H. pylori eradication: Efficacy of levofloxacin-based triple therapy as a second-line treatment after triple therapy failure

H. pylori is widely regarded as a significant risk factor for the development of PUD and gastric cancer.1 Successful eradication of this organism is, therefore, essential for preventing these disorders. Notably, the eradication rate of standard triple therapy (ie, clarithromycin, amoxicillin/metronidazole plus a proton pump inhibitor [PPI]) has declined to <80% worldwide in recent years, primarily due to increasing rates of clarithromycin and metronidazole resistance.2-5

Eradication strategies with higher efficacy are urgently needed to improve the H. pylori eradication rate.6 Although regimens containing fluoroquinolones have been used as second-line therapy for H. pylori eradication, there is a lack of trial data to support their use.7

Levofloxacin-based triple therapy:
A viable second-line treatment strategy

Professor Varocha Mahachai and colleagues at Chulalongkorn University and Bangkok Hospital, Thailand, recently led a study to determine the efficacy of levofloxacin-based triple therapy as a second-line treatment strategy in the eradication of H. pylori in patients who had previously failed standard first-line triple therapy.8

The investigators recruited a total of 70 patients (mean age, 53.3 years; 65 patients with gastritis and 5 patients with PUD) who had previously been treated with and had failed a 7.10 day regimen of standard triple therapy, as evaluated by the 13C-Urea Breath Test (UBT). Antral biopsy samples obtained from the subjects by gastroscopy were used for sensitivity tests standard E-test and HelicoDR molecular test9 towards antibiotics such as amoxicillin, clarithromycin and levofloxacin.

Patients were treated with a 10-day regimen of oral levofloxacin (500 mg once daily) plus lansoprazole and amoxicillin (30 mg and 1,000 mg bid, respectively). Eradication of H. pylori was evaluated at 4 weeks post-therapy by 13C-UBT.

Efficacy of levofloxacin-based second-line triple therapy
Approximately 10% of study subjects reported minor side effects but none dropped out. At 4 weeks, the levofloxacin-based triple therapy, as a second-line treatment, resulted in an eradication rate of 62.9% (Figure 1). Patients in this study were considered difficult to treat as they had previously failed first-line standard triple therapy and likely harboured high loads of multiple-drug-resistant organisms. Levofloxacin resistance by HelicoDR test was detected in 50% (18/36) of subjects, and the eradication rate in the levofloxacin-sensitive group was higher than in the levofloxacin-resistant group (66.7% vs 16.7%). The study found no correlation between age or gender and eradication rate.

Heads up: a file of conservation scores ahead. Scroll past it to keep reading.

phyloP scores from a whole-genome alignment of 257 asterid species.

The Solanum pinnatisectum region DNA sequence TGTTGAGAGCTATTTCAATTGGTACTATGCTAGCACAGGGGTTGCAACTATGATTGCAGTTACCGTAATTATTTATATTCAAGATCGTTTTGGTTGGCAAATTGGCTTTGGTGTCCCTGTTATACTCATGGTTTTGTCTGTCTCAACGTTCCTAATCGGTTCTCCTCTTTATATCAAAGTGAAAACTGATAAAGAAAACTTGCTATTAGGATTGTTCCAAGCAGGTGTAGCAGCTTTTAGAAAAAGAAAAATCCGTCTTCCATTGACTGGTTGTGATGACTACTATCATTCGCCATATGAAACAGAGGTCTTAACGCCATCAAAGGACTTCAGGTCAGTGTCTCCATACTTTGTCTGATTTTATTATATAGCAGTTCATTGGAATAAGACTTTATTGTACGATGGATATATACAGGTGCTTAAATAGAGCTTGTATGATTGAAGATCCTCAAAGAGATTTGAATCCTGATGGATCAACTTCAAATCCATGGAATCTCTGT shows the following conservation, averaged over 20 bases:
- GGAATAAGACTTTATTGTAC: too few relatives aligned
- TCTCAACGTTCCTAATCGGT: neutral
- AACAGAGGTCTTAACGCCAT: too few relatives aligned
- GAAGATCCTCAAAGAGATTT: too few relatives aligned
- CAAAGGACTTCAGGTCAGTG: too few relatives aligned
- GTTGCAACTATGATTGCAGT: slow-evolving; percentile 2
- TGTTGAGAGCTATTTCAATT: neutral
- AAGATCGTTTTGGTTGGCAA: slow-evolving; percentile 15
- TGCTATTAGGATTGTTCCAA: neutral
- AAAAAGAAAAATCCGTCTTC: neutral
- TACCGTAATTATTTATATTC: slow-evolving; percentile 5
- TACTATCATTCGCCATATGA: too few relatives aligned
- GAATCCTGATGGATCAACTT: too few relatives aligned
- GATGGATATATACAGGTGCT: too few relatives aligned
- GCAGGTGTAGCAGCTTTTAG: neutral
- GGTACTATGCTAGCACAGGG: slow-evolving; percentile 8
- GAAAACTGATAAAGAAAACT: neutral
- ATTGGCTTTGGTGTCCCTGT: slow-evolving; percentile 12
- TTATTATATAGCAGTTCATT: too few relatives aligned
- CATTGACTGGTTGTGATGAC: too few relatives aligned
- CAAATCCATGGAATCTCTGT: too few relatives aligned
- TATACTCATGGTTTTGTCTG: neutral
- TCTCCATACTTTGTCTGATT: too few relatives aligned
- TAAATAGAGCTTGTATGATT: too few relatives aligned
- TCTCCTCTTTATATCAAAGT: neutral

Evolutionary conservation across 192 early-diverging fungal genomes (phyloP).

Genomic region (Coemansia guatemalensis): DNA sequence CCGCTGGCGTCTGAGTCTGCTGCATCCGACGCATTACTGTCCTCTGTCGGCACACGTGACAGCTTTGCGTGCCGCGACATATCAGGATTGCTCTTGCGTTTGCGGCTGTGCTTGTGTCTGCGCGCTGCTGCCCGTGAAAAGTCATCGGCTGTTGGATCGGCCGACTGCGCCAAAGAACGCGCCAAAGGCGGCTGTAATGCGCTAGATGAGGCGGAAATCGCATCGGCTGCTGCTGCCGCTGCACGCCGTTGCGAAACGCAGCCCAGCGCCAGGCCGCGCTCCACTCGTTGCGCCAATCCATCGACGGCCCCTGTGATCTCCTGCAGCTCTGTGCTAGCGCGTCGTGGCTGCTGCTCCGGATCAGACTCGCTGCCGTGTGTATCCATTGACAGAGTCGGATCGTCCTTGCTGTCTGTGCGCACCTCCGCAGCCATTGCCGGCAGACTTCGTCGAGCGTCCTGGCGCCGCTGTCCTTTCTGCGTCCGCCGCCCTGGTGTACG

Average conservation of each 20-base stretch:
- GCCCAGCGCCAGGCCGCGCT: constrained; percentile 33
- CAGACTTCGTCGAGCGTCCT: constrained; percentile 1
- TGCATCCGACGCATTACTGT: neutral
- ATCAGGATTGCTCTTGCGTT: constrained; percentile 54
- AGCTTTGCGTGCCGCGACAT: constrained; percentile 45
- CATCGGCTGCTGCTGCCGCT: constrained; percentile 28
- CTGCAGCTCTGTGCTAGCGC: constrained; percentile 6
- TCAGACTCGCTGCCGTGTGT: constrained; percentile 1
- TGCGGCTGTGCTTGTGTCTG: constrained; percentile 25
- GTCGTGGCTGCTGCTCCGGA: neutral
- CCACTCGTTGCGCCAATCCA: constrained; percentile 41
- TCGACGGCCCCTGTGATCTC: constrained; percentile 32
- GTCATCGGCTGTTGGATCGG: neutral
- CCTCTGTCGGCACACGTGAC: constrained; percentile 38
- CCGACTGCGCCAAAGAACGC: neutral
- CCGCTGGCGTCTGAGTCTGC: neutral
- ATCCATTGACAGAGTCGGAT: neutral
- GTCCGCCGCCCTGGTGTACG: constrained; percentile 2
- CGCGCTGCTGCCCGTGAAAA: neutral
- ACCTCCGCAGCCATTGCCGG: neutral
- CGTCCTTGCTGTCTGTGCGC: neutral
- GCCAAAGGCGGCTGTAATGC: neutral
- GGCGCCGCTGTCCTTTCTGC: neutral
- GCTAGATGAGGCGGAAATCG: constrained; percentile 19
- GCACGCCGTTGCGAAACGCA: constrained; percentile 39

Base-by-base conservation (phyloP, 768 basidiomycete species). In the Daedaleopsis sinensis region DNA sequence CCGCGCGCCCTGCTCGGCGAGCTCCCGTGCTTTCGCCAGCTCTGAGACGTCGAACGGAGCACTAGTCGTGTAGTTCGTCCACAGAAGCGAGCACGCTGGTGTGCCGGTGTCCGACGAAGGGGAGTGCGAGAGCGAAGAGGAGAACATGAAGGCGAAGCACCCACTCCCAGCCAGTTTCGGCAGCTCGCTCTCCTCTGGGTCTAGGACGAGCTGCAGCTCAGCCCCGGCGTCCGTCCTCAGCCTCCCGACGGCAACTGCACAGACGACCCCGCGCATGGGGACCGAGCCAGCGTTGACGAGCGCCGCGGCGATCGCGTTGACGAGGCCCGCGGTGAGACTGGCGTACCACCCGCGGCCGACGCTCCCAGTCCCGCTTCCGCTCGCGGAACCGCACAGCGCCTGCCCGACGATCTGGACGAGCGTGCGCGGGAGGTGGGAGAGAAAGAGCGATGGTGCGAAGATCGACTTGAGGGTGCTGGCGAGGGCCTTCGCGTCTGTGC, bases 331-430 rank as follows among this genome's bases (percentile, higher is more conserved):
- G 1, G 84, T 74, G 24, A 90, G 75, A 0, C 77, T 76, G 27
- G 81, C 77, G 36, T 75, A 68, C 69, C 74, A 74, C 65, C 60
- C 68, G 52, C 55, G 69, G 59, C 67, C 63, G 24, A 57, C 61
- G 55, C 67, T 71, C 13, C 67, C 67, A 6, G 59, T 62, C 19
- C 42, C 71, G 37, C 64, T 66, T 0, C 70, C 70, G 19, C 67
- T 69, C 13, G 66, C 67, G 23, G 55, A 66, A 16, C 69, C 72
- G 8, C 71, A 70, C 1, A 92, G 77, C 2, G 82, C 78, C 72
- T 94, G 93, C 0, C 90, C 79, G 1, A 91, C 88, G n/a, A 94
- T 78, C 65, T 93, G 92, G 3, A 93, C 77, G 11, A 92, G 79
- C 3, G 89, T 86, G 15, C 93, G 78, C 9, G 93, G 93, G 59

Click on image to enlarge.

Given that 70% of patients originally achieved H. pylori eradication after first-line standard triple therapy, the 62.9% eradication rate of levofloxacin-based second-line triple therapy in the remaining 30% of patients (who have failed the first-line therapy) led to the cumulative eradication rate of ≈89% [70%+(30%*62.9/100), shown in Figure 2]. Patients who failed both first-and second-line therapies (≈11%) may be subjected to further treatments until permanent cure is achieved.

The investigators concluded that a simple levofloxacin-based triple regimen is effective as second-line therapy for the eradication of H. pylori, with good patient tolerability.

Click on image to enlarge.
  1. McColl KE. N Engl J Med 2010;362:1597-1604.
  2. Graham DY, Fischbach L. Gut 2010;59:1143-1153.
  3. Gisbert JP, et al. Helicobacter 2007;12 Suppl 2:50-58.
  4. O'Connor A, et al. Helicobacter 2010;15 Suppl 1:46-52.
  5. O'Connor A, et al. Helicobacter 2011;16 Suppl 1:53-58.
  6. Gisbert JP, Calvet X. Aliment Pharmacol Ther 2011;34:1255-1268.
  7. Li Y, et al. Wien Klin Wochenschr 2009;121:47-52.
  8. Varocha M, et al. Efficacy of levofloxacin-based triple therapy as a second-line therapy after triple therapy failure. Poster session presented at: Gastro 2013 APDW/WCOG, 21.24 September 2013; Shanghai, China.
  9. Cambau E, et al. J Clin Microbiol 2009 Nov;47(11):3600-3607.


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